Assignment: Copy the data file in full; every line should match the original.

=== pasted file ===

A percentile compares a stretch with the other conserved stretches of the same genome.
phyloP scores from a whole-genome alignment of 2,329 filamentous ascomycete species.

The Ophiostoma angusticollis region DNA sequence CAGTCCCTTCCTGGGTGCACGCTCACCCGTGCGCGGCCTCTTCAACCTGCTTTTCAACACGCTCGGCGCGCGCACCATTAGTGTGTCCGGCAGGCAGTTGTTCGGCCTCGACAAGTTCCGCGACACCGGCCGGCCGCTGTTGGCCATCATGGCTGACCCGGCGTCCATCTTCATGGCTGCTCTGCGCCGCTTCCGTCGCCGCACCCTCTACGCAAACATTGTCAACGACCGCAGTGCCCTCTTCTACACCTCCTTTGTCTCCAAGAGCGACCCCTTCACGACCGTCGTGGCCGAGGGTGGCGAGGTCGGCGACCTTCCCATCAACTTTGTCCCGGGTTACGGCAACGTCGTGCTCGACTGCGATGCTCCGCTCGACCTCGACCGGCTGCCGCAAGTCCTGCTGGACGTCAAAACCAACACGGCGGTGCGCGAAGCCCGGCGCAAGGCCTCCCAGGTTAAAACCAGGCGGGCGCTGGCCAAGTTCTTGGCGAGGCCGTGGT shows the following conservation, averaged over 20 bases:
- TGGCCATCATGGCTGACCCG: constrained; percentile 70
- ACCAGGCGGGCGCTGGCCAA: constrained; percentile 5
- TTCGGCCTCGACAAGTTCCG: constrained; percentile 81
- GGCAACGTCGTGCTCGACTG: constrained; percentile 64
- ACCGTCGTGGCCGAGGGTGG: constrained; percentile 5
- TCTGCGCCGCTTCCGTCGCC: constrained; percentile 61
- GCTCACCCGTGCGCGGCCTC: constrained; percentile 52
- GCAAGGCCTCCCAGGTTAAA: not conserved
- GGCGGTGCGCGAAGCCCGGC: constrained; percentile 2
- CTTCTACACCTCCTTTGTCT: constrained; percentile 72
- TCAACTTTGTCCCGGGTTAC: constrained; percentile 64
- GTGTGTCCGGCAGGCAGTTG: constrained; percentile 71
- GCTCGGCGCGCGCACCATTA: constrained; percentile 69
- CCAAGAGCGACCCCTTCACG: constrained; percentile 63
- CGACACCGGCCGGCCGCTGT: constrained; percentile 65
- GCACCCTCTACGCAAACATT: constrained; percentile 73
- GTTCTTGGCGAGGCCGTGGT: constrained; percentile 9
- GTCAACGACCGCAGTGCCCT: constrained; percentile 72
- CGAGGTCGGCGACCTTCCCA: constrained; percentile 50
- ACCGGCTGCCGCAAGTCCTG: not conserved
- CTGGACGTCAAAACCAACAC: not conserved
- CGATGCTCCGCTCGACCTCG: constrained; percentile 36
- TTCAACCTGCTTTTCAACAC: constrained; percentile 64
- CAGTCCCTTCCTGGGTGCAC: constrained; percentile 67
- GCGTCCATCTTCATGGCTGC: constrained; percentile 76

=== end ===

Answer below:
A percentile compares a stretch with the other conserved stretches of the same genome.
phyloP scores from a whole-genome alignment of 2,329 filamentous ascomycete species.

The Ophiostoma angusticollis region DNA sequence CAGTCCCTTCCTGGGTGCACGCTCACCCGTGCGCGGCCTCTTCAACCTGCTTTTCAACACGCTCGGCGCGCGCACCATTAGTGTGTCCGGCAGGCAGTTGTTCGGCCTCGACAAGTTCCGCGACACCGGCCGGCCGCTGTTGGCCATCATGGCTGACCCGGCGTCCATCTTCATGGCTGCTCTGCGCCGCTTCCGTCGCCGCACCCTCTACGCAAACATTGTCAACGACCGCAGTGCCCTCTTCTACACCTCCTTTGTCTCCAAGAGCGACCCCTTCACGACCGTCGTGGCCGAGGGTGGCGAGGTCGGCGACCTTCCCATCAACTTTGTCCCGGGTTACGGCAACGTCGTGCTCGACTGCGATGCTCCGCTCGACCTCGACCGGCTGCCGCAAGTCCTGCTGGACGTCAAAACCAACACGGCGGTGCGCGAAGCCCGGCGCAAGGCCTCCCAGGTTAAAACCAGGCGGGCGCTGGCCAAGTTCTTGGCGAGGCCGTGGT shows the following conservation, averaged over 20 bases:
- TGGCCATCATGGCTGACCCG: constrained; percentile 70
- ACCAGGCGGGCGCTGGCCAA: constrained; percentile 5
- TTCGGCCTCGACAAGTTCCG: constrained; percentile 81
- GGCAACGTCGTGCTCGACTG: constrained; percentile 64
- ACCGTCGTGGCCGAGGGTGG: constrained; percentile 5
- TCTGCGCCGCTTCCGTCGCC: constrained; percentile 61
- GCTCACCCGTGCGCGGCCTC: constrained; percentile 52
- GCAAGGCCTCCCAGGTTAAA: not conserved
- GGCGGTGCGCGAAGCCCGGC: constrained; percentile 2
- CTTCTACACCTCCTTTGTCT: constrained; percentile 72
- TCAACTTTGTCCCGGGTTAC: constrained; percentile 64
- GTGTGTCCGGCAGGCAGTTG: constrained; percentile 71
- GCTCGGCGCGCGCACCATTA: constrained; percentile 69
- CCAAGAGCGACCCCTTCACG: constrained; percentile 63
- CGACACCGGCCGGCCGCTGT: constrained; percentile 65
- GCACCCTCTACGCAAACATT: constrained; percentile 73
- GTTCTTGGCGAGGCCGTGGT: constrained; percentile 9
- GTCAACGACCGCAGTGCCCT: constrained; percentile 72
- CGAGGTCGGCGACCTTCCCA: constrained; percentile 50
- ACCGGCTGCCGCAAGTCCTG: not conserved
- CTGGACGTCAAAACCAACAC: not conserved
- CGATGCTCCGCTCGACCTCG: constrained; percentile 36
- TTCAACCTGCTTTTCAACAC: constrained; percentile 64
- CAGTCCCTTCCTGGGTGCAC: constrained; percentile 67
- GCGTCCATCTTCATGGCTGC: constrained; percentile 76